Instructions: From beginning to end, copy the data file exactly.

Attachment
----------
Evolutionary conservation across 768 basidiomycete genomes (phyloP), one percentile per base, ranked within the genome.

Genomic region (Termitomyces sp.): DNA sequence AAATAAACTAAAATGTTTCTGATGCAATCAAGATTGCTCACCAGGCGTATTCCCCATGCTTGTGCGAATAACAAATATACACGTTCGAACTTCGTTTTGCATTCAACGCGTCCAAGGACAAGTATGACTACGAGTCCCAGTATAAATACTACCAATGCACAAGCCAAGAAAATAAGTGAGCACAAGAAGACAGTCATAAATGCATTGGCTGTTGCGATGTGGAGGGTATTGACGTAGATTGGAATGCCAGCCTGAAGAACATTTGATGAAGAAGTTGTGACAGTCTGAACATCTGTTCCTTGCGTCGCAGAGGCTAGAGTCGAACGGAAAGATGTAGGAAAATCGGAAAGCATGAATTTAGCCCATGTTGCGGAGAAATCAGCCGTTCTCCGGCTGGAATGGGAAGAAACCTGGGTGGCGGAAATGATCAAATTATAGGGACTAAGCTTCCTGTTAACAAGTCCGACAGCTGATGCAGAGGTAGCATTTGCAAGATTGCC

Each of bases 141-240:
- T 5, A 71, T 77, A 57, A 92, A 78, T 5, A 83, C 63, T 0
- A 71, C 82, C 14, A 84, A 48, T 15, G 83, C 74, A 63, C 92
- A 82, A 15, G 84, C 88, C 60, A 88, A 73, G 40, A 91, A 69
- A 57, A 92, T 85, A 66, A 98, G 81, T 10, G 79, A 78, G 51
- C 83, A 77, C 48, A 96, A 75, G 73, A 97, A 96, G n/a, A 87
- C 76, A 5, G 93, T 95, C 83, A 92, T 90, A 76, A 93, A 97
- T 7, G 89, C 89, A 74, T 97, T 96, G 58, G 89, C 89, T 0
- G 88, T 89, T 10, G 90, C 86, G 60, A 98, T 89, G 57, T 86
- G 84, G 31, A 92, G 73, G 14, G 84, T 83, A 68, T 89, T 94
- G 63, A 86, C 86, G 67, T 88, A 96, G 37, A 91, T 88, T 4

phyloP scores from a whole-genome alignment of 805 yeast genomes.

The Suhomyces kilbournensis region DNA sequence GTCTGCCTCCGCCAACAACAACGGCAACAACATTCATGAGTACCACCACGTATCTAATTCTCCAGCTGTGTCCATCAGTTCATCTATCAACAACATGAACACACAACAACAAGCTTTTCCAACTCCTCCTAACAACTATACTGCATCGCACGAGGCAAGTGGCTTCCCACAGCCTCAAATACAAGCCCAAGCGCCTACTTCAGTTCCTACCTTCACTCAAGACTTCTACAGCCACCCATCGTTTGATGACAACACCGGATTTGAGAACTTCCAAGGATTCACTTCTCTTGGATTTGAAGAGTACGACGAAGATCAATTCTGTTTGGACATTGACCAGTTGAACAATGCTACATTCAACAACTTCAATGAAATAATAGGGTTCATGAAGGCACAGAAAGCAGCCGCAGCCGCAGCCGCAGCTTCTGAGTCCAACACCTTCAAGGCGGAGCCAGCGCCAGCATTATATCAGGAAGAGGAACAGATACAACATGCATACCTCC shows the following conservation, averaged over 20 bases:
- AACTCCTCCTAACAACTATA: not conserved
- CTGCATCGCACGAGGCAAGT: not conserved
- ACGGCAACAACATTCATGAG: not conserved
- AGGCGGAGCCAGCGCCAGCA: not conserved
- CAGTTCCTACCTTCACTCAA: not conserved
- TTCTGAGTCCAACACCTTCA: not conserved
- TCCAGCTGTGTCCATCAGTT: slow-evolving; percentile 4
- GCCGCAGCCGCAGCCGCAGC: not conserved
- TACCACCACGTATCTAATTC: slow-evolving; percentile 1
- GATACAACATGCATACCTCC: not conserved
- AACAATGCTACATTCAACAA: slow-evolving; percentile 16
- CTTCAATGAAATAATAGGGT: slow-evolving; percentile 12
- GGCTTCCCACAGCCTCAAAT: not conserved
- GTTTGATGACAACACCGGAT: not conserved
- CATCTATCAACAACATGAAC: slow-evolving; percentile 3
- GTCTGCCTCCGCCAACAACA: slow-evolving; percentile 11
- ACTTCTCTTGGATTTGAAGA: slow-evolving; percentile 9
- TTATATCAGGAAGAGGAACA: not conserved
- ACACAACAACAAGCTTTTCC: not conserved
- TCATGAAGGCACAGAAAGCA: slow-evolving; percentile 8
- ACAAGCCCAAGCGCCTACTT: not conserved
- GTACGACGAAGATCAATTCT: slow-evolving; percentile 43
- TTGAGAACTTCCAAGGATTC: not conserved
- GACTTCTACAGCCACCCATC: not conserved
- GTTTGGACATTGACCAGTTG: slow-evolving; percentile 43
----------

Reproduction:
Evolutionary conservation across 768 basidiomycete genomes (phyloP), one percentile per base, ranked within the genome.

Genomic region (Termitomyces sp.): DNA sequence AAATAAACTAAAATGTTTCTGATGCAATCAAGATTGCTCACCAGGCGTATTCCCCATGCTTGTGCGAATAACAAATATACACGTTCGAACTTCGTTTTGCATTCAACGCGTCCAAGGACAAGTATGACTACGAGTCCCAGTATAAATACTACCAATGCACAAGCCAAGAAAATAAGTGAGCACAAGAAGACAGTCATAAATGCATTGGCTGTTGCGATGTGGAGGGTATTGACGTAGATTGGAATGCCAGCCTGAAGAACATTTGATGAAGAAGTTGTGACAGTCTGAACATCTGTTCCTTGCGTCGCAGAGGCTAGAGTCGAACGGAAAGATGTAGGAAAATCGGAAAGCATGAATTTAGCCCATGTTGCGGAGAAATCAGCCGTTCTCCGGCTGGAATGGGAAGAAACCTGGGTGGCGGAAATGATCAAATTATAGGGACTAAGCTTCCTGTTAACAAGTCCGACAGCTGATGCAGAGGTAGCATTTGCAAGATTGCC

Each of bases 141-240:
- T 5, A 71, T 77, A 57, A 92, A 78, T 5, A 83, C 63, T 0
- A 71, C 82, C 14, A 84, A 48, T 15, G 83, C 74, A 63, C 92
- A 82, A 15, G 84, C 88, C 60, A 88, A 73, G 40, A 91, A 69
- A 57, A 92, T 85, A 66, A 98, G 81, T 10, G 79, A 78, G 51
- C 83, A 77, C 48, A 96, A 75, G 73, A 97, A 96, G n/a, A 87
- C 76, A 5, G 93, T 95, C 83, A 92, T 90, A 76, A 93, A 97
- T 7, G 89, C 89, A 74, T 97, T 96, G 58, G 89, C 89, T 0
- G 88, T 89, T 10, G 90, C 86, G 60, A 98, T 89, G 57, T 86
- G 84, G 31, A 92, G 73, G 14, G 84, T 83, A 68, T 89, T 94
- G 63, A 86, C 86, G 67, T 88, A 96, G 37, A 91, T 88, T 4

phyloP scores from a whole-genome alignment of 805 yeast genomes.

The Suhomyces kilbournensis region DNA sequence GTCTGCCTCCGCCAACAACAACGGCAACAACATTCATGAGTACCACCACGTATCTAATTCTCCAGCTGTGTCCATCAGTTCATCTATCAACAACATGAACACACAACAACAAGCTTTTCCAACTCCTCCTAACAACTATACTGCATCGCACGAGGCAAGTGGCTTCCCACAGCCTCAAATACAAGCCCAAGCGCCTACTTCAGTTCCTACCTTCACTCAAGACTTCTACAGCCACCCATCGTTTGATGACAACACCGGATTTGAGAACTTCCAAGGATTCACTTCTCTTGGATTTGAAGAGTACGACGAAGATCAATTCTGTTTGGACATTGACCAGTTGAACAATGCTACATTCAACAACTTCAATGAAATAATAGGGTTCATGAAGGCACAGAAAGCAGCCGCAGCCGCAGCCGCAGCTTCTGAGTCCAACACCTTCAAGGCGGAGCCAGCGCCAGCATTATATCAGGAAGAGGAACAGATACAACATGCATACCTCC shows the following conservation, averaged over 20 bases:
- AACTCCTCCTAACAACTATA: not conserved
- CTGCATCGCACGAGGCAAGT: not conserved
- ACGGCAACAACATTCATGAG: not conserved
- AGGCGGAGCCAGCGCCAGCA: not conserved
- CAGTTCCTACCTTCACTCAA: not conserved
- TTCTGAGTCCAACACCTTCA: not conserved
- TCCAGCTGTGTCCATCAGTT: slow-evolving; percentile 4
- GCCGCAGCCGCAGCCGCAGC: not conserved
- TACCACCACGTATCTAATTC: slow-evolving; percentile 1
- GATACAACATGCATACCTCC: not conserved
- AACAATGCTACATTCAACAA: slow-evolving; percentile 16
- CTTCAATGAAATAATAGGGT: slow-evolving; percentile 12
- GGCTTCCCACAGCCTCAAAT: not conserved
- GTTTGATGACAACACCGGAT: not conserved
- CATCTATCAACAACATGAAC: slow-evolving; percentile 3
- GTCTGCCTCCGCCAACAACA: slow-evolving; percentile 11
- ACTTCTCTTGGATTTGAAGA: slow-evolving; percentile 9
- TTATATCAGGAAGAGGAACA: not conserved
- ACACAACAACAAGCTTTTCC: not conserved
- TCATGAAGGCACAGAAAGCA: slow-evolving; percentile 8
- ACAAGCCCAAGCGCCTACTT: not conserved
- GTACGACGAAGATCAATTCT: slow-evolving; percentile 43
- TTGAGAACTTCCAAGGATTC: not conserved
- GACTTCTACAGCCACCCATC: not conserved
- GTTTGGACATTGACCAGTTG: slow-evolving; percentile 43